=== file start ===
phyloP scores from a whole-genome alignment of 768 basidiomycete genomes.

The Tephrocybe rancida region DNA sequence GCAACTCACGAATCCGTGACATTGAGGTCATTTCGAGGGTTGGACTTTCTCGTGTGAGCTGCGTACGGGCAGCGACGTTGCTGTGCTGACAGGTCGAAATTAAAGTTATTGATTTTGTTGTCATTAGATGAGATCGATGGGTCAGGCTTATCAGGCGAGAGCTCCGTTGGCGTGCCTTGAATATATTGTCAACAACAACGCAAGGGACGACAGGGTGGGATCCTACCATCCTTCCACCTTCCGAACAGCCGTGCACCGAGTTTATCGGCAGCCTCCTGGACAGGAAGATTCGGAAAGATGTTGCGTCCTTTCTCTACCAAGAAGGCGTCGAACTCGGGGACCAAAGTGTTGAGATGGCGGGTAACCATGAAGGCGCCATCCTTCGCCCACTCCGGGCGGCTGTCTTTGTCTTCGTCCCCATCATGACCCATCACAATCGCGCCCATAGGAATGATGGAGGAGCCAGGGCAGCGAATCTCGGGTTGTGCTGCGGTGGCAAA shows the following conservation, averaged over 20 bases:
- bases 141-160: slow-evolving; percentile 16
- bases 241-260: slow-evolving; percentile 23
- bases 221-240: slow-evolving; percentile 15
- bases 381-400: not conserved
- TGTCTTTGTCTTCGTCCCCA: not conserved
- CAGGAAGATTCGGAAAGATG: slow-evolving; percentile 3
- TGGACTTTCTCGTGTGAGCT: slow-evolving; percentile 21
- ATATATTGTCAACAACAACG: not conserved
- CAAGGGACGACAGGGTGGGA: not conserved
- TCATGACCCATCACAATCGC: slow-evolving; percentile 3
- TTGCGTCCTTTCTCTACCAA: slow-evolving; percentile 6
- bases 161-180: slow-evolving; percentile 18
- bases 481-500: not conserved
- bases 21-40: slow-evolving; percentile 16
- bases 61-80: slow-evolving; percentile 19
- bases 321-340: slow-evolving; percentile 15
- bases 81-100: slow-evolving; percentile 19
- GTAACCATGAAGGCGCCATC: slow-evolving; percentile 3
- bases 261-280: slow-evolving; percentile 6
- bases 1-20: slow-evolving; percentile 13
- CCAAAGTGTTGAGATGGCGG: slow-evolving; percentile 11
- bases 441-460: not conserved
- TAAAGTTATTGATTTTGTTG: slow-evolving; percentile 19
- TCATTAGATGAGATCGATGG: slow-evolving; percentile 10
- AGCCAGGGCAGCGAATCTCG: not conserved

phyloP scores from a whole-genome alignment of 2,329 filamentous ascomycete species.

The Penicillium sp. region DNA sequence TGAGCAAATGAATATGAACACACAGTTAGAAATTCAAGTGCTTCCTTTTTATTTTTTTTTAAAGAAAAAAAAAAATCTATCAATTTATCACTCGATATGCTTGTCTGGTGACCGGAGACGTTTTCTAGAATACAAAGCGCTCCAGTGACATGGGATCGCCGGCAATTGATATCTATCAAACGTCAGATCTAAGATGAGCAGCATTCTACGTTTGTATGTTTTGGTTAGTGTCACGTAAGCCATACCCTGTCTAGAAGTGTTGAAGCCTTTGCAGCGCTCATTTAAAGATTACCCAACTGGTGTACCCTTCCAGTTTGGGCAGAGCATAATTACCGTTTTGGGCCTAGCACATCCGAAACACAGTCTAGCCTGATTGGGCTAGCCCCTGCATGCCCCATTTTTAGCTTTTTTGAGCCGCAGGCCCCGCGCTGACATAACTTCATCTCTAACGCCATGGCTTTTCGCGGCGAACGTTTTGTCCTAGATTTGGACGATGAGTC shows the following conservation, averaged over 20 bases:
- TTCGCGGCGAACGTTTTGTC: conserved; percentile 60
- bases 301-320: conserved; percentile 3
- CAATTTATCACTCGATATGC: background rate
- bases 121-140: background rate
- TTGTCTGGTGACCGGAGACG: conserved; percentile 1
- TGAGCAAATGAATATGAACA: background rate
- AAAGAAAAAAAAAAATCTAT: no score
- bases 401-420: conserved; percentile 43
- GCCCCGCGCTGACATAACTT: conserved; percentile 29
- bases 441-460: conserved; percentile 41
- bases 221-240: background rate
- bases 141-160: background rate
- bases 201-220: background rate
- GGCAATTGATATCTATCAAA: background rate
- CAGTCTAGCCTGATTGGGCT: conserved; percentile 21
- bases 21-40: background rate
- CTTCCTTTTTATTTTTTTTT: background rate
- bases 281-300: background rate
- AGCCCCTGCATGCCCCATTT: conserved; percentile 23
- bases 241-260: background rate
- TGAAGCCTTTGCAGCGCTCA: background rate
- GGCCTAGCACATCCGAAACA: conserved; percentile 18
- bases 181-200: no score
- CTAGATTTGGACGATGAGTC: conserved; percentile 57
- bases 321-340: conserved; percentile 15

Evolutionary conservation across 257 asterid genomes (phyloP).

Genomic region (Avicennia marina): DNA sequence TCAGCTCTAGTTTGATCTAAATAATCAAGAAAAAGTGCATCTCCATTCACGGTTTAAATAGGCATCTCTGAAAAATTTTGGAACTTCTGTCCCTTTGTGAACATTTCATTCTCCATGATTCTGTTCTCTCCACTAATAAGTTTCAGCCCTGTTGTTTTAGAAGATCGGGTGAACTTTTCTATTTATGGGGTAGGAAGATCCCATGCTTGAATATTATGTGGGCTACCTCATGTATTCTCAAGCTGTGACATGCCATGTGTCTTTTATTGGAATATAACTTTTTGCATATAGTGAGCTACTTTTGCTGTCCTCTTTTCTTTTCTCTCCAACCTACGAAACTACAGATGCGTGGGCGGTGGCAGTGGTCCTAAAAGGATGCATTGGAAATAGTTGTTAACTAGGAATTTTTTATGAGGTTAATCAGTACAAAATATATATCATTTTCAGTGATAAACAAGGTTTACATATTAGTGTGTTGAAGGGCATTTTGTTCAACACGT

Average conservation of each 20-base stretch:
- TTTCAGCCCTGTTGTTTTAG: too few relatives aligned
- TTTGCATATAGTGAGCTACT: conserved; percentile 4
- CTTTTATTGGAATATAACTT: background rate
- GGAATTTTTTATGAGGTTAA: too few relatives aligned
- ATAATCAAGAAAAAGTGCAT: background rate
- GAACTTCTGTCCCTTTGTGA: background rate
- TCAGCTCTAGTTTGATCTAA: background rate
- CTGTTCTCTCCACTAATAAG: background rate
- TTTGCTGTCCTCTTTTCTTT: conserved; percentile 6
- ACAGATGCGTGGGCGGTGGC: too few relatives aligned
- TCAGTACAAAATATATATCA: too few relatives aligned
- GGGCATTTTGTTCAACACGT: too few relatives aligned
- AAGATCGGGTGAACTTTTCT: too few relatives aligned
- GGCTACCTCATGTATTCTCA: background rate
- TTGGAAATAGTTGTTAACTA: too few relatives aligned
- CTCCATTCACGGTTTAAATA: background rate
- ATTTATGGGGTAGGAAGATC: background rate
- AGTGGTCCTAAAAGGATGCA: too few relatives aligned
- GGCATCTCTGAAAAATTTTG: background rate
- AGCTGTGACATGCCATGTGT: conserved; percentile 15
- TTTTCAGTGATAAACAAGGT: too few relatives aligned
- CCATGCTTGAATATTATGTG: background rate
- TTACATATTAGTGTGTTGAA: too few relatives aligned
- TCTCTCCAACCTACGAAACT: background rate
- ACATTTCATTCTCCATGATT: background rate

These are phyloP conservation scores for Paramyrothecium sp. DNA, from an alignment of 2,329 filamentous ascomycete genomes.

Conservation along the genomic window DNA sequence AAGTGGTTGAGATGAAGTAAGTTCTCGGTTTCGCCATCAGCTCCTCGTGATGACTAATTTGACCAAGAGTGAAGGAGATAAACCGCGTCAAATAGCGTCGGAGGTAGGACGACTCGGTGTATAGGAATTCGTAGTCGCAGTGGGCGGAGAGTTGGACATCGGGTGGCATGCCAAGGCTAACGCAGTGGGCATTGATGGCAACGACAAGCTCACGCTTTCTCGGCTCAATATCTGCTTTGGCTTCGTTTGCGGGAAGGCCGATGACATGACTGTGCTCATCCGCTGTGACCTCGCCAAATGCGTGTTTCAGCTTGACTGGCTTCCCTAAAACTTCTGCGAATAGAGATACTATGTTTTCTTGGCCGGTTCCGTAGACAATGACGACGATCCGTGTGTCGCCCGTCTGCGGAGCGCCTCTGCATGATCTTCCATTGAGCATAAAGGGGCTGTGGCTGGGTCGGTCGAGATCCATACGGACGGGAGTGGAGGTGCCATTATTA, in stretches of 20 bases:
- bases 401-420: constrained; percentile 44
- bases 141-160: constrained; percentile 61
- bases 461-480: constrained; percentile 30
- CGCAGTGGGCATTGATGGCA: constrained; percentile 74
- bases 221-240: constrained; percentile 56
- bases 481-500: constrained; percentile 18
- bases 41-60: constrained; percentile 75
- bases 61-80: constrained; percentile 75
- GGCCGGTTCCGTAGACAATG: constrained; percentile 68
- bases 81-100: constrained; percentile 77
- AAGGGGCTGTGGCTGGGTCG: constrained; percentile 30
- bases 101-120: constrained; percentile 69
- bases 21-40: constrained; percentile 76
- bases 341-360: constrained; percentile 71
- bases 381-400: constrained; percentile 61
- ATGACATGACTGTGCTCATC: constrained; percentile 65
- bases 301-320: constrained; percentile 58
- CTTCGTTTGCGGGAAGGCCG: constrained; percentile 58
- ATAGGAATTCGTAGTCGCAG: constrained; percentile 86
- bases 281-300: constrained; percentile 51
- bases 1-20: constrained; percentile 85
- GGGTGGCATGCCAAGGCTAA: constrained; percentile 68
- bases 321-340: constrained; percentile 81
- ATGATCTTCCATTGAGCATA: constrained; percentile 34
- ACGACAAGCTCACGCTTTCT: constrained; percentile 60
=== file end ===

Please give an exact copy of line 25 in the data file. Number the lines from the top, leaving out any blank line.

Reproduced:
- TAAAGTTATTGATTTTGTTG: slow-evolving; percentile 19